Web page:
A new short story by Huckleberry Hax – worth a read. 🙂
Inspired by a recent post by Huckleberry Hax about his SL Dictionary of Virtual Experience: Inventory, I decided to come up with some new words for an SL dance dictionary.
I love words and wordplay – inventing these was a ton of fun.
Maybe I’ll come up with some SL puns next. 😛
Without further ado, the SL Dance Dictionary:
Divaphobia: the fear of having to work with a diva
Ichabodancer: a dancer who is wearing a mesh body that doesn’t rezz and appears as a dancing head to the audience
Slip-n-Glide: moving avatars who appear to glide across the floor while dancing
Brokankles: oddly shaped/bent ankles caused by dance animations
Distadancer: a dancer who remains at the far back of the stage during the entire routine
Lagvoidance: avoiding a particular venue because the lag is always terrible
Facenova: someone who insists on wearing a facelight made with halogen bulbs the size of the sun
Crashdancer: a dancer who repeatedly crashes during a performance
Camversion: the act of avoiding camming around a venue for fear you will cause yourself to crash
Assisticurtains: people who try to be helpful by opening the curtains, causing the curtains to open and close multiple times during a routine
Invisidancer: when you’re told to set to midnight, but the set isn’t lit and you can’t see the dancer
Ghost Movers: when extra movers appear on the stage that aren’t supposed to be there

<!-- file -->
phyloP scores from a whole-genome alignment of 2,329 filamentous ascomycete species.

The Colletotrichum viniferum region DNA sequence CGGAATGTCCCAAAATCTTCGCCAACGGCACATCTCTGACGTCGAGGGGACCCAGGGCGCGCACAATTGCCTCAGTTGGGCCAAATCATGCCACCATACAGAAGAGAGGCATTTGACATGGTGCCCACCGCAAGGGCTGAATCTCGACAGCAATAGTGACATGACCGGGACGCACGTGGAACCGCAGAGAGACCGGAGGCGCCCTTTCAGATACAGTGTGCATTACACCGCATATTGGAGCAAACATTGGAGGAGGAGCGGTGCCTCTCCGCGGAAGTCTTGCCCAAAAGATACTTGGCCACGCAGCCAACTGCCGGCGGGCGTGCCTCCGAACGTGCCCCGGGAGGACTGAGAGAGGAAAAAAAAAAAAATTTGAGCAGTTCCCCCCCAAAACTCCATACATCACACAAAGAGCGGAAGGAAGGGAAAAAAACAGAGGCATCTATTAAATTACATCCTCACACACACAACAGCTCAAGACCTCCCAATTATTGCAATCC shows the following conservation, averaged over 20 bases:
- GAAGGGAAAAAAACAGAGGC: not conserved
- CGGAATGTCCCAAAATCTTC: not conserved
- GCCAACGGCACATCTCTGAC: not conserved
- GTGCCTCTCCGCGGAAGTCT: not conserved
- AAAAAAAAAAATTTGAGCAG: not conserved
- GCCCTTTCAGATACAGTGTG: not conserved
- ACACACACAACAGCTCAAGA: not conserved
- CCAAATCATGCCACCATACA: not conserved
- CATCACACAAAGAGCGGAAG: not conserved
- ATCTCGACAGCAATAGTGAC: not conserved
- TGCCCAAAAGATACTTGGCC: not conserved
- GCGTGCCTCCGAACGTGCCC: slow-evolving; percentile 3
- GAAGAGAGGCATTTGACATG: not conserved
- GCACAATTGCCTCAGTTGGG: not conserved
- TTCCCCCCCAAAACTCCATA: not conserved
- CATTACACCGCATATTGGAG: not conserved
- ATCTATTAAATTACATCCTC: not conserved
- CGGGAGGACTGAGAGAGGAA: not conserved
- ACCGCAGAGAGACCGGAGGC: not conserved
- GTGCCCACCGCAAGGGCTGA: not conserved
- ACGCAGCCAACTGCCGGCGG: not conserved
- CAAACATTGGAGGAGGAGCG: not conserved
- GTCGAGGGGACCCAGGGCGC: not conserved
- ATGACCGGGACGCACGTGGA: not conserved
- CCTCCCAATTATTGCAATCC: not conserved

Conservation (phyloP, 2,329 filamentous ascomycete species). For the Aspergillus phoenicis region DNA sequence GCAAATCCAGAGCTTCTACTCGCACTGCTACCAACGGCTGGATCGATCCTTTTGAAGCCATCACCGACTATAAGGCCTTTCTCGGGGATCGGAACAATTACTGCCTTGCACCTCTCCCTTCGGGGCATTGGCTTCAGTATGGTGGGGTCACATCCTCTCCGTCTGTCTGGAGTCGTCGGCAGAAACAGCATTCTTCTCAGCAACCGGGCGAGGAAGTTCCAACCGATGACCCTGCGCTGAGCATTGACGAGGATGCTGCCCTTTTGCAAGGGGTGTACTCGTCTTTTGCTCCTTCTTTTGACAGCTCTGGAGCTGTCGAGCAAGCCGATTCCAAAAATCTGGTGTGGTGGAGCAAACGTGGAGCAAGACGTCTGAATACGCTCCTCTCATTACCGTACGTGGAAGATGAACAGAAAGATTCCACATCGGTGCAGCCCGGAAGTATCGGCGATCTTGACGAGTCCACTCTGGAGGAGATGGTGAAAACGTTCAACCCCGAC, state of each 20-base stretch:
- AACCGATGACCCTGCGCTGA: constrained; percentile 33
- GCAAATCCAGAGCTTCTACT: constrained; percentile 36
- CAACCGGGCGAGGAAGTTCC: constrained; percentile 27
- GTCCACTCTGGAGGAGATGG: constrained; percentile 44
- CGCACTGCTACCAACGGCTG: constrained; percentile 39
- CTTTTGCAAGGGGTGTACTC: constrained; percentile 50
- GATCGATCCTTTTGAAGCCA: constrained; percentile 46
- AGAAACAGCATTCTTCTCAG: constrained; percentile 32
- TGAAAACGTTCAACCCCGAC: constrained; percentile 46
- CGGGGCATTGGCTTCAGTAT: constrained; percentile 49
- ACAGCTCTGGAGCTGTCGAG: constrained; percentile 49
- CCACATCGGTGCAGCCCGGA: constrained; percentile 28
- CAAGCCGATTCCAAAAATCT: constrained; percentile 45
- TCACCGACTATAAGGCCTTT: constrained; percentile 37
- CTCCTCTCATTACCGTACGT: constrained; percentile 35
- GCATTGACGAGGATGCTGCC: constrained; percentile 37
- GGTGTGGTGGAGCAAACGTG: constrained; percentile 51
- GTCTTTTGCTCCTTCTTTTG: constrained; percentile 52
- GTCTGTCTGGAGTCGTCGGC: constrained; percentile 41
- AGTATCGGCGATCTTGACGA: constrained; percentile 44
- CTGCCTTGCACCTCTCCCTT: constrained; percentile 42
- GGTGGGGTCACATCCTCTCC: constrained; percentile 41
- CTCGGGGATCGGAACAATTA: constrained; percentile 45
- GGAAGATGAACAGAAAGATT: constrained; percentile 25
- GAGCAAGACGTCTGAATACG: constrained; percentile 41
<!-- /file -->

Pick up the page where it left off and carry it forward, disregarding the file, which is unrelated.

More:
Déja View: when you think you’ve seen a routine before, but you can’t remember for sure
Avahorde: when there are so many avatars at a venue that you can’t get in, or if you get in, you can’t move
Peekaboob: when a dancer wears a mesh costume and a physics layer, causing their boobs to peek in/out of their costume as they dance
Those are my contributions – what do you think?
Do you have any words I should add to my dance dictionary?
I love these!!
One of my favourite dip-in books is Douglas Adams’ and John Lloyd’s ‘The Meaning of Liff’. This wonderful little book puts UK place names to work describing things which currently have no word for them in the English language. Examples of this include ‘Ible,’ defined as ‘clever but lazy’ and ‘Scramoge,’ defined as ‘to cut oneself whilst licking envelopes’.
It occurs to me that, as virtual world living appears set to become a more mainstream phenomena, it’s perhaps time we started defining some of the more familiar metaverse experiences so that future generations can benefit from an established lexicon when struggling to come to terms with life in prims and pixels. After all, what point is there in being a pioneer if you don’t pass forward all this learning in some way? It’s a process I in fact already started several years ago when – as no doubt you are…
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